“It's a recession when your neighbour loses his job; it's a depression when you lose yours."
Smart line from 33rd American president Harry Truman and words that ring in our ears as we go about tracking the economic downturn only to find that we too have been impacted by it.
The print media appears to have been successful in its lobbying for sops from the government. Import duty on newsprint has been abolished and as an exchange4media report flashed last Thursday reported, the Directorate of Audio and Video Publicity (DAVP) rates are also to go up by 25-30 per cent. The notification isn't out at the time of writing, but given that a host of government and India rah-rah ads will appear pre-elections, I won't be surprised if information and broadcasting minister Anand Sharma announces it in a couple of days. Perhaps at the FICCI-Frames 2009, scheduled to start tomorrow (February 17). I am not sure if the government has asked print players to up cover prices to shore up their bottomlines, but there's another issue that could get Sharma to do some plain speak with media owners: employee layoffs.
I have a copy of a letter that the Centre of Indian Trade Unions (CITU) is said to have written to labour minister Oscar Fernandes on the issue. It's sent by Mohammed Amin who is no lightweight. Amin's a Rajya Sabha MP, CPI-I (M) polit bureau member and CITU general secretary. So be sure that it will be taken seriously. It will be unfortunate if the government has to step in on the issue like it did when Jet Airways sacked some 1900 employees.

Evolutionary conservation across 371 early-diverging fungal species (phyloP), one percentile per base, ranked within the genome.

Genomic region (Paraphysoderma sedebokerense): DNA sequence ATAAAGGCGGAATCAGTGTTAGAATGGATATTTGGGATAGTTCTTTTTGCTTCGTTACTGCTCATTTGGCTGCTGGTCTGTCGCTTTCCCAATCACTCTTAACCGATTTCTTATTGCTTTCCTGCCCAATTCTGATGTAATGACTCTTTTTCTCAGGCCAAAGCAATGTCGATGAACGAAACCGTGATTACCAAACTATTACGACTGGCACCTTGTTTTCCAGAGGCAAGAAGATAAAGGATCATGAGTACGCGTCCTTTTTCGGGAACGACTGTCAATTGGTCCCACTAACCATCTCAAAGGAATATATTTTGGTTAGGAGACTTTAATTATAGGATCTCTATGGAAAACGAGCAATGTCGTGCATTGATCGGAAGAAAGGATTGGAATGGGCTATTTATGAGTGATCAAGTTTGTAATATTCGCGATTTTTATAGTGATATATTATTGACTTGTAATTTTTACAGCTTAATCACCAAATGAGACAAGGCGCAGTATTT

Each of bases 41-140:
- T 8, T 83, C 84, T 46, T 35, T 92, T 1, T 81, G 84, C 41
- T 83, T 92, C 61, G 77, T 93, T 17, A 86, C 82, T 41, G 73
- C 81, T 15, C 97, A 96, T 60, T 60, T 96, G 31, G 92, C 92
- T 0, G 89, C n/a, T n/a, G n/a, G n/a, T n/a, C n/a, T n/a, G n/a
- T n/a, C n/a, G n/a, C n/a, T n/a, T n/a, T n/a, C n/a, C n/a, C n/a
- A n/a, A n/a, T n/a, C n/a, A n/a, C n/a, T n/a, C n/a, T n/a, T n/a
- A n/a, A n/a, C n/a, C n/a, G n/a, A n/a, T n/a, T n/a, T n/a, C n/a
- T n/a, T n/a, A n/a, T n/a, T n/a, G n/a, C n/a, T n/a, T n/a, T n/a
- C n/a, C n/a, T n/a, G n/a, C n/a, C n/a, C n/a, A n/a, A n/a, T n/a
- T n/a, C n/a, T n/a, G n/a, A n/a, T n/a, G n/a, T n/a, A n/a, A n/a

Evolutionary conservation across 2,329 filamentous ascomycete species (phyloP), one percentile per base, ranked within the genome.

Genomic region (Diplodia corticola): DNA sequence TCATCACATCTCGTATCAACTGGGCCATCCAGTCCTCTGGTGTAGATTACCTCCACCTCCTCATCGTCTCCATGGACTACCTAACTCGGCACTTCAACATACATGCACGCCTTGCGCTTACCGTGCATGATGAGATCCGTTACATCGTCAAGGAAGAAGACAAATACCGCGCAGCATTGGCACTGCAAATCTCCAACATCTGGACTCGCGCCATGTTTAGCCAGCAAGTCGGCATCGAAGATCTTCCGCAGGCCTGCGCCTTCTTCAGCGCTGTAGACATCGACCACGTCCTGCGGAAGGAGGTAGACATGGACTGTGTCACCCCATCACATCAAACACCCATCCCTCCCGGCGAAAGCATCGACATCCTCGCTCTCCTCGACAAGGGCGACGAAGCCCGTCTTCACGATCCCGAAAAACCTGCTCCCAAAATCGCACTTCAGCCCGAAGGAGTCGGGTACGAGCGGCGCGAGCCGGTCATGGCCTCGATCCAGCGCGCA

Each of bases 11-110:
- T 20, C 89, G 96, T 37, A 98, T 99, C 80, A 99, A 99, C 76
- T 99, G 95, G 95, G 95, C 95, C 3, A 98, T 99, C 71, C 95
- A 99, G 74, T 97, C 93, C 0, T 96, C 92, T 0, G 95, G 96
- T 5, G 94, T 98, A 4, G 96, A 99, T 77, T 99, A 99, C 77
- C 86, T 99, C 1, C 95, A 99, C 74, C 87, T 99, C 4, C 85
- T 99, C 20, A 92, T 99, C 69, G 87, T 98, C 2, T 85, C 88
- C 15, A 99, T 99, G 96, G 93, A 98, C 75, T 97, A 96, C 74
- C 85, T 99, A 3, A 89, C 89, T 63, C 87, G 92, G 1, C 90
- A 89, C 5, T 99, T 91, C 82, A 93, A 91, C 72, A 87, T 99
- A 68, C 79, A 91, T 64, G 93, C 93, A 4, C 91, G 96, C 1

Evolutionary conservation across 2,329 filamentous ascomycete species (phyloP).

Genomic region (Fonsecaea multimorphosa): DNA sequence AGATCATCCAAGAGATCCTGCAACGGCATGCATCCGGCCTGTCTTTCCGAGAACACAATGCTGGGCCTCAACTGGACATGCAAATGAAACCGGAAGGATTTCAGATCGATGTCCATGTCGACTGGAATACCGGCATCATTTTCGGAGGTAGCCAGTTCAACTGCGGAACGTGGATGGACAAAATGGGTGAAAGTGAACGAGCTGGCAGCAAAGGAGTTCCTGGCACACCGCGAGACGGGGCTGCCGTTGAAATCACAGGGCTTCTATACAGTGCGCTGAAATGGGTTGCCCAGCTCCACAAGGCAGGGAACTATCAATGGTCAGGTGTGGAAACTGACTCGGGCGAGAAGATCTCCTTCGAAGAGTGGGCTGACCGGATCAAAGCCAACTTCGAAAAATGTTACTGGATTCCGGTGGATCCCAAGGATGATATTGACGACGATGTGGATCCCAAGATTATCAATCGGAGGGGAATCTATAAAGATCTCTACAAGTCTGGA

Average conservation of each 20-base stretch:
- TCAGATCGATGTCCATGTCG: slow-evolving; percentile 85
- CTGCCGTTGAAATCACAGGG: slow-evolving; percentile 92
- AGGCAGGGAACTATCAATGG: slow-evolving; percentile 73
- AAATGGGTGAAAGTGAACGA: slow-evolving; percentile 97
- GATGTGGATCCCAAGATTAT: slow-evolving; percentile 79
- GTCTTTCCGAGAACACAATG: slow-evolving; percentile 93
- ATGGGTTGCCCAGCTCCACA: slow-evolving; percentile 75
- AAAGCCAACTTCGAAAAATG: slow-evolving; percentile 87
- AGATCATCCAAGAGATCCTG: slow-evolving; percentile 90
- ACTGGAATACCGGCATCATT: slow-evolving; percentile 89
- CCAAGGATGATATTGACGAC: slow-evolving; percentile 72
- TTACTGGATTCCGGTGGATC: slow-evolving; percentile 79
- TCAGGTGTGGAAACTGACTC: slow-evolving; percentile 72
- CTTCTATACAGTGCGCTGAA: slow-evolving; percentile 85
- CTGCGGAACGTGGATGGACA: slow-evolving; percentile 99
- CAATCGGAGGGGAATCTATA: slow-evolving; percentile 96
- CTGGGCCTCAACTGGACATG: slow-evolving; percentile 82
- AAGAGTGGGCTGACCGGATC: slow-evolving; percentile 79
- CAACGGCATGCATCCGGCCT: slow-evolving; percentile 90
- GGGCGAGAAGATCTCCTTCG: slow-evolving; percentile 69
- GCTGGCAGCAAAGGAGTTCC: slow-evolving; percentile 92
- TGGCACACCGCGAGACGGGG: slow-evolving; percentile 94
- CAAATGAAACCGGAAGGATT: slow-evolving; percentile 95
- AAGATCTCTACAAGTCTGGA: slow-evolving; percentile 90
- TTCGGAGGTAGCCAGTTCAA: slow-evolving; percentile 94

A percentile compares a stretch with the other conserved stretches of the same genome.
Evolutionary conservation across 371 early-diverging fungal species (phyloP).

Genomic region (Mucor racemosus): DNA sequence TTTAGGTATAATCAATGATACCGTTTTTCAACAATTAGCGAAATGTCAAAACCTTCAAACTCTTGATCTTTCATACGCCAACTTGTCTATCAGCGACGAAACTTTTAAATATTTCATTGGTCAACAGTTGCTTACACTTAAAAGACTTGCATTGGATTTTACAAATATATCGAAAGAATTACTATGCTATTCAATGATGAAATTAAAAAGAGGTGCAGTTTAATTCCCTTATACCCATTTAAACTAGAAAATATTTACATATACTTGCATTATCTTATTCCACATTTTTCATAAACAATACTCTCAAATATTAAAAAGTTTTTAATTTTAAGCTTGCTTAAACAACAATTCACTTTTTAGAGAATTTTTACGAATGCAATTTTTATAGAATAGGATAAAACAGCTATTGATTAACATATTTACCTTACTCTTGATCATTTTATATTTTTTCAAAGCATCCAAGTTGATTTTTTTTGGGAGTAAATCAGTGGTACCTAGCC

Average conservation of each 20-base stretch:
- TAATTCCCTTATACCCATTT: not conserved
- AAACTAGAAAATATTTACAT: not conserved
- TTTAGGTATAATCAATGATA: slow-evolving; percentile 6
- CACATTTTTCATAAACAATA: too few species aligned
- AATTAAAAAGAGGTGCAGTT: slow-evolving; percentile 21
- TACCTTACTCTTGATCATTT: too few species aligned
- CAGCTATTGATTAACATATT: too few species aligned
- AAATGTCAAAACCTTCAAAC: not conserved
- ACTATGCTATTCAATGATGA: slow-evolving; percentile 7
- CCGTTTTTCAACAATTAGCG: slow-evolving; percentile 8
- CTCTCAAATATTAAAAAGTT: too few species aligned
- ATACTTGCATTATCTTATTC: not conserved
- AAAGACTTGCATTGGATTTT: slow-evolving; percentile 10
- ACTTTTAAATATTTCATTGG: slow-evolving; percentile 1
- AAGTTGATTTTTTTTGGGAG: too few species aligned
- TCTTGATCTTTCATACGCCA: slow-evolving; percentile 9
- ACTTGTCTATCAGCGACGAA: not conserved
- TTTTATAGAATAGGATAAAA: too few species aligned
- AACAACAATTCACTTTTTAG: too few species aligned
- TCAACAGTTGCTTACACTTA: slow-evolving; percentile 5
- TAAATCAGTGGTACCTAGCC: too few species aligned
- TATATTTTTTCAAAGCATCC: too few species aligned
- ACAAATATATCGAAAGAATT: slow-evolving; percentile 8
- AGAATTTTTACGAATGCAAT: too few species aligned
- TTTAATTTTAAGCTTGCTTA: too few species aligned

The media mustn't allow the government to interfere in its internal working, but it appears that some of us are asking for it. Layoffs and salary cuts may be a necessity for many businesses to survive. But while we are super at advising how the Prime Minister must improve the economy or are quick to pull up an inefficient civic administration, the problem is that we botch it up ourselves.
I've had several people from various media organisations call me over the last couple of months complaining about how shabbily they were treated. Yes, the slowdown has forced the situation but that doesn't mean staff is summarily dismissed. There is need to effect a layoff sensitively and if necessary, use an outplacement provider.
My view is that the media is itself to blame for the state it is in. It could see it coming in India since the US has been in crisis mode since last year. Agreed the big tumble occurred only when the stockmarkets crashed pre-Diwali and skeletons started pouring out of the financial bigdads, but we also know that our captains often spend indiscriminately. And then go to the I&B minister for a stimulus.
There's no known formula to beat the recession. We've got to keep our efficiencies high, our costs down and still not compromise on product and service quality. Once revenues start coming in, it'll be happy days again. Do I think things will improve in the next six months? I doubt it. It looks like the crunch will last a year. And until then, there's need to weather the storm with care and caution.
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